• Share
  • Email
  • Embed
  • Like
  • Save
  • Private Content
Elliptic curve cryptography and zero knowledge proof
 

Elliptic curve cryptography and zero knowledge proof

on

  • 66 views

Faculty Development Programme - College of Engineering Cherthala

Faculty Development Programme - College of Engineering Cherthala

Statistics

Views

Total Views
66
Views on SlideShare
66
Embed Views
0

Actions

Likes
0
Downloads
8
Comments
0

0 Embeds 0

No embeds

Accessibility

Categories

Upload Details

Uploaded via as Adobe PDF

Usage Rights

© All Rights Reserved

Report content

Flagged as inappropriate Flag as inappropriate
Flag as inappropriate

Select your reason for flagging this presentation as inappropriate.

Cancel
  • Full Name Full Name Comment goes here.
    Are you sure you want to
    Your message goes here
    Processing…
Post Comment
Edit your comment

    Elliptic curve cryptography and zero knowledge proof Elliptic curve cryptography and zero knowledge proof Presentation Transcript

    • Elliptic Curve Cryptography and Zero Knowledge Proof Nimish Joseph
    • AGENDA • • • • • • Mathematical Foundations Public Key Cryptography Elliptic Curve Elliptic Curve Cryptography Elliptic Curve over Prime Fields Zero Knowledge Proof 06-Nov-2013 ECC and Zero Knowledge Proof 2
    • Let’s Build the Foundation!
    • Mathematical Background for Cryptography • Modulo Arithmetic d=n*q + r, 0 ≤r<n. we say this as “d is equal to r modulo n” r ≡ d (mod n) 5 ≡ 26 (mod 7) 06-Nov-2013 ECC and Zero Knowledge Proof 4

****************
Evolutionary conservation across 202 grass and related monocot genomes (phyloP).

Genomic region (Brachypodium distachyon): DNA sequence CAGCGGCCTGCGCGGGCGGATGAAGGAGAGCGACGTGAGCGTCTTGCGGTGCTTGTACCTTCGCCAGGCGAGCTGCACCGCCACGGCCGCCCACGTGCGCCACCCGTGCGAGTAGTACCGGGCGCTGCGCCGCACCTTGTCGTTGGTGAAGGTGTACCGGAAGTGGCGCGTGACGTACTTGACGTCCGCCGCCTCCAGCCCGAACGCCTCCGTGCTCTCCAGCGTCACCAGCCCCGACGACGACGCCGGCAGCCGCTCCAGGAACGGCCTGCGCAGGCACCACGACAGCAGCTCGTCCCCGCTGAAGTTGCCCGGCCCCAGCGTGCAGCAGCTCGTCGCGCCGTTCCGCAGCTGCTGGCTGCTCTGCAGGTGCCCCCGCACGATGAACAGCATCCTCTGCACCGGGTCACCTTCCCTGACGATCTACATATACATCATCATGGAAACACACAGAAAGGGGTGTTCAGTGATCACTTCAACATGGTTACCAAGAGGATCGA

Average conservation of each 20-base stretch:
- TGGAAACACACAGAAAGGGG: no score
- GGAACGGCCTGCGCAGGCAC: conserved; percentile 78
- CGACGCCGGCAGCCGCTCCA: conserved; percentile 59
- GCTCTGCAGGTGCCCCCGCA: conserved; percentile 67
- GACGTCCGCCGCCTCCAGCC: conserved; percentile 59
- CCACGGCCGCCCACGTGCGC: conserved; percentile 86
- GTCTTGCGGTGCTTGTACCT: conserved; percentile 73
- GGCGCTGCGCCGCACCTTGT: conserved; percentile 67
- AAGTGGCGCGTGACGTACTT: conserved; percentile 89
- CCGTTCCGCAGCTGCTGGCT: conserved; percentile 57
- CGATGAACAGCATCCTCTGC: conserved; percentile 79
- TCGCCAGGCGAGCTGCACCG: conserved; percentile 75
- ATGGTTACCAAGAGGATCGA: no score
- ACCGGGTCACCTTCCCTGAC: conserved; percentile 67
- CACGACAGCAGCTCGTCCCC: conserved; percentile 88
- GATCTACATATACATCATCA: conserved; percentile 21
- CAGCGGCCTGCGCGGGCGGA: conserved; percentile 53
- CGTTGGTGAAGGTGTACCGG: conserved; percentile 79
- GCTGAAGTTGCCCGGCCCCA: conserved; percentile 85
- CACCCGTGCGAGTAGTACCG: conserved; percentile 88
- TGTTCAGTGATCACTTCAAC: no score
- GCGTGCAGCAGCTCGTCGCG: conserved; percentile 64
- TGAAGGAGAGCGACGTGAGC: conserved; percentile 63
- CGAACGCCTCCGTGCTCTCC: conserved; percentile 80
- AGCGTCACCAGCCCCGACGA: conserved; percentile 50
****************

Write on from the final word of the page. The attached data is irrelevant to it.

• Group • Basic algebraic structure • A pair <G,*>, where G is a set and * is a binary operation such that the following hold Closure Associativity Identity Element Inverse < Zn, +n > 06-Nov-2013 ECC and Zero Knowledge Proof 5
    • Ring A triplet < R, +, *>, where + and * are binary operations and R is a set satisfying the following properties: <R, +> is a commutative group For all x, y, and z in R x*y is also in R x*(y*z)=(x*y)*z x*(y+z)= (x*y)+(x*z ) < Zn, +n, *n> 06-Nov-2013 ECC and Zero Knowledge Proof 6
    • Fields • <R, +, * > is a commutative ring with : R has a multiplicative identity Each element, x, in R (except for 0) has an inverse element in R , denoted by x-1 <Zn, +n, *n > where n is prime. 06-Nov-2013 ECC and Zero Knowledge Proof 7
    • Cryptography - Basics • Private Key Cryptography • Public Key Cryptography 06-Nov-2013 ECC and Zero Knowledge Proof 8
    • Public-Key Cryptosystems Authentication: Only A can generate the encrypted message 06-Nov-2013 ECC and Zero Knowledge Proof Secrecy: Only B can Decrypt the message 9